Family members will be able to start making reservations July 6 , five days before the general public, and use a special phone number instead of the public's online system, the National Sept. 11 Memorial & Museum told them in an email message. An as-yet undetermined number of passes will be set aside every day for family members, and they'll be able to use a separate entrance, the museum added.
The memorial's massive, waterfall-filled reflecting pools, inscribed with the names of the nearly 3,000 people killed in the Sept. 11 attacks and the 1993 trade center bombing, are to be dedicated on the 10th anniversary in a ceremony for victims' families.
But with an estimated 4 million to 5 million visitors expected within a year as construction continues on the trade center site, the memorial has to schedule visitors for now, museum President Joe Daniels said. Organizers haven't yet settled on how many visitors will be allowed per day, but preliminary plans called for a limit of 1,500 visitors at a time.
While the idea of needing tickets to a memorial may puzzle or rankle some, it was being done only to manage when people come to visit, Daniels said, noting that the passes will be free.
"Having these kinds of procedures will make it safe for people to go to the memorial, pay their respects and see the construction happening around them," he said.
And there is plenty of construction. The 1,776-foot 1 World Trade Center, formerly known as the Freedom Tower, is being built just northwest of the memorial site and won't open until 2013. Hundreds of trees will still need to be planted, and cobblestones will need to be filled in to the 8-acre memorial plaza after Sept. 11, 2011, and its accompanying, largely underground museum is scheduled to open in 2012. A transit hub is under construction until at least 2015, along with at least one other skyscraper.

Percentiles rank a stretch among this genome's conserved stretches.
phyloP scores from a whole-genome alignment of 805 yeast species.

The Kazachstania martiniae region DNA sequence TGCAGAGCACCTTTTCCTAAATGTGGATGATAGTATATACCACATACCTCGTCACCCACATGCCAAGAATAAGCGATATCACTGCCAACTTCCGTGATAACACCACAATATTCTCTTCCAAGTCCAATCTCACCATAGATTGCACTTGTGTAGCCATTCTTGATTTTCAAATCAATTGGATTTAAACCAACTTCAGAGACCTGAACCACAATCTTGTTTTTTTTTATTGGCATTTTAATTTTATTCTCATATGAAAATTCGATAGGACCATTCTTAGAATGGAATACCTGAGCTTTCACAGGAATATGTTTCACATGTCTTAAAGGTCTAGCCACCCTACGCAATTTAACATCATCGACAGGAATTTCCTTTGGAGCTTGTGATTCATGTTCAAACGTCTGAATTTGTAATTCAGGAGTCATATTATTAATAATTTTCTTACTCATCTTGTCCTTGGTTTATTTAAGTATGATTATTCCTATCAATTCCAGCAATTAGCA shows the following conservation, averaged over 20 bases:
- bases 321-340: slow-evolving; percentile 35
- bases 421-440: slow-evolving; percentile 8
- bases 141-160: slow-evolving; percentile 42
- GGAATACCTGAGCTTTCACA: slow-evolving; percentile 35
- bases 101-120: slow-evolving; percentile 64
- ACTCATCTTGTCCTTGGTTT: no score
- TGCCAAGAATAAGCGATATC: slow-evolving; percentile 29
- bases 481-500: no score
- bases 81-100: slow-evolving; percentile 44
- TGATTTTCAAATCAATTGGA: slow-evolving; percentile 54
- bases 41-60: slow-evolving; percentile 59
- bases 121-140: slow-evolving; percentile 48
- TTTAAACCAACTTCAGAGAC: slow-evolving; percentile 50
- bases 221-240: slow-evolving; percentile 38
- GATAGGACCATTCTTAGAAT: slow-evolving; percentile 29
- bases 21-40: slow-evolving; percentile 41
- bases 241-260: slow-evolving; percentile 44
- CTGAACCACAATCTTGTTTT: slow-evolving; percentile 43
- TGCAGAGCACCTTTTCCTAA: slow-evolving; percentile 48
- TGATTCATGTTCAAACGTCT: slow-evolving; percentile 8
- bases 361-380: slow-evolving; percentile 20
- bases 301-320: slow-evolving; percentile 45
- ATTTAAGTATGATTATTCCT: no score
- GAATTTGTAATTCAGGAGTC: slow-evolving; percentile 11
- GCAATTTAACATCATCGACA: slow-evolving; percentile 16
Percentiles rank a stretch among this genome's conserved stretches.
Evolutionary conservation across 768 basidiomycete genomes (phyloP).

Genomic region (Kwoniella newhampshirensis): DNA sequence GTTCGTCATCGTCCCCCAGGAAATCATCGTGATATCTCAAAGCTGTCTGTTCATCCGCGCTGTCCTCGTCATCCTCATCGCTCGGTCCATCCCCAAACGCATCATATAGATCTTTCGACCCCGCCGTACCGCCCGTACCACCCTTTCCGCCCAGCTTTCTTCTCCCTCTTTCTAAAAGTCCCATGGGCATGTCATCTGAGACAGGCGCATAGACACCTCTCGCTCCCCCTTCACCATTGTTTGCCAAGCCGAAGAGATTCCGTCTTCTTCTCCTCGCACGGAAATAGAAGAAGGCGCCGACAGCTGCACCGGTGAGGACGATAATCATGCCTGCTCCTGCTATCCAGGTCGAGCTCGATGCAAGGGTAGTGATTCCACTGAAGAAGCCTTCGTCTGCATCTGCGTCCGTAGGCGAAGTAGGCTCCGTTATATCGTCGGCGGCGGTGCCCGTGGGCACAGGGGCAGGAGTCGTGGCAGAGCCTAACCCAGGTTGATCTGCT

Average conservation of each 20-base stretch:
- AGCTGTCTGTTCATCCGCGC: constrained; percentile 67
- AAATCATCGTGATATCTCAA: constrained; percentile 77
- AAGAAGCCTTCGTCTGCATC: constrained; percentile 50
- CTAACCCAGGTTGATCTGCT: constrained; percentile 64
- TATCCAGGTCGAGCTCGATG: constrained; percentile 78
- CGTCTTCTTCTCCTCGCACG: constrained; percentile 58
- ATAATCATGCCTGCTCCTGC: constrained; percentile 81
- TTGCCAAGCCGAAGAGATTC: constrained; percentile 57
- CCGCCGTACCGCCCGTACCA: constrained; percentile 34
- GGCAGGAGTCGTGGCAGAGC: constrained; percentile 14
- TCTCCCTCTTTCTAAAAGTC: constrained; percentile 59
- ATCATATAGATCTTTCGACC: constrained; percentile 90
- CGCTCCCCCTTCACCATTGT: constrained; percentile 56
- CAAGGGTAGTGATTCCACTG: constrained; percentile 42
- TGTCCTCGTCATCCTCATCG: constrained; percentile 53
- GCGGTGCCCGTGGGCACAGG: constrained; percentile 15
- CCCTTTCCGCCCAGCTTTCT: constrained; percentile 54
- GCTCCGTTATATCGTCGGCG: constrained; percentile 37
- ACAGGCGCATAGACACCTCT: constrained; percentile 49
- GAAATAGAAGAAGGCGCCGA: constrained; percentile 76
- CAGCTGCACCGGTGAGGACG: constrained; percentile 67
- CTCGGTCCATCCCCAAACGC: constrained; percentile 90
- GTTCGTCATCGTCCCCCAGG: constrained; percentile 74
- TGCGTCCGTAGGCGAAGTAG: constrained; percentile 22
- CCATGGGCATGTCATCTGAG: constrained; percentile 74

Museum board member Tom Roger, whose daughter was killed in the attacks, acknowledged that the reservation plan "is going to be part of the challenge initially."
"But for people who would complain about it ... what they need to understand is that having access at all is a privilege" given the surrounding construction, Roger added. His daughter, Jean Roger, was a flight attendant aboard one of the hijacked planes that crashed into the trade center.
He's pleased with the arrangements to give victims' families priority in scheduling and making visits. It's unclear how many people that might be, but it's expected to be a fraction of overall visitors, Daniels said.
Those who seek to use the special provisions will be asked for their relative's name and relationship to them. But organizers have pointedly shied, at least for now, from more stringent verification procedures.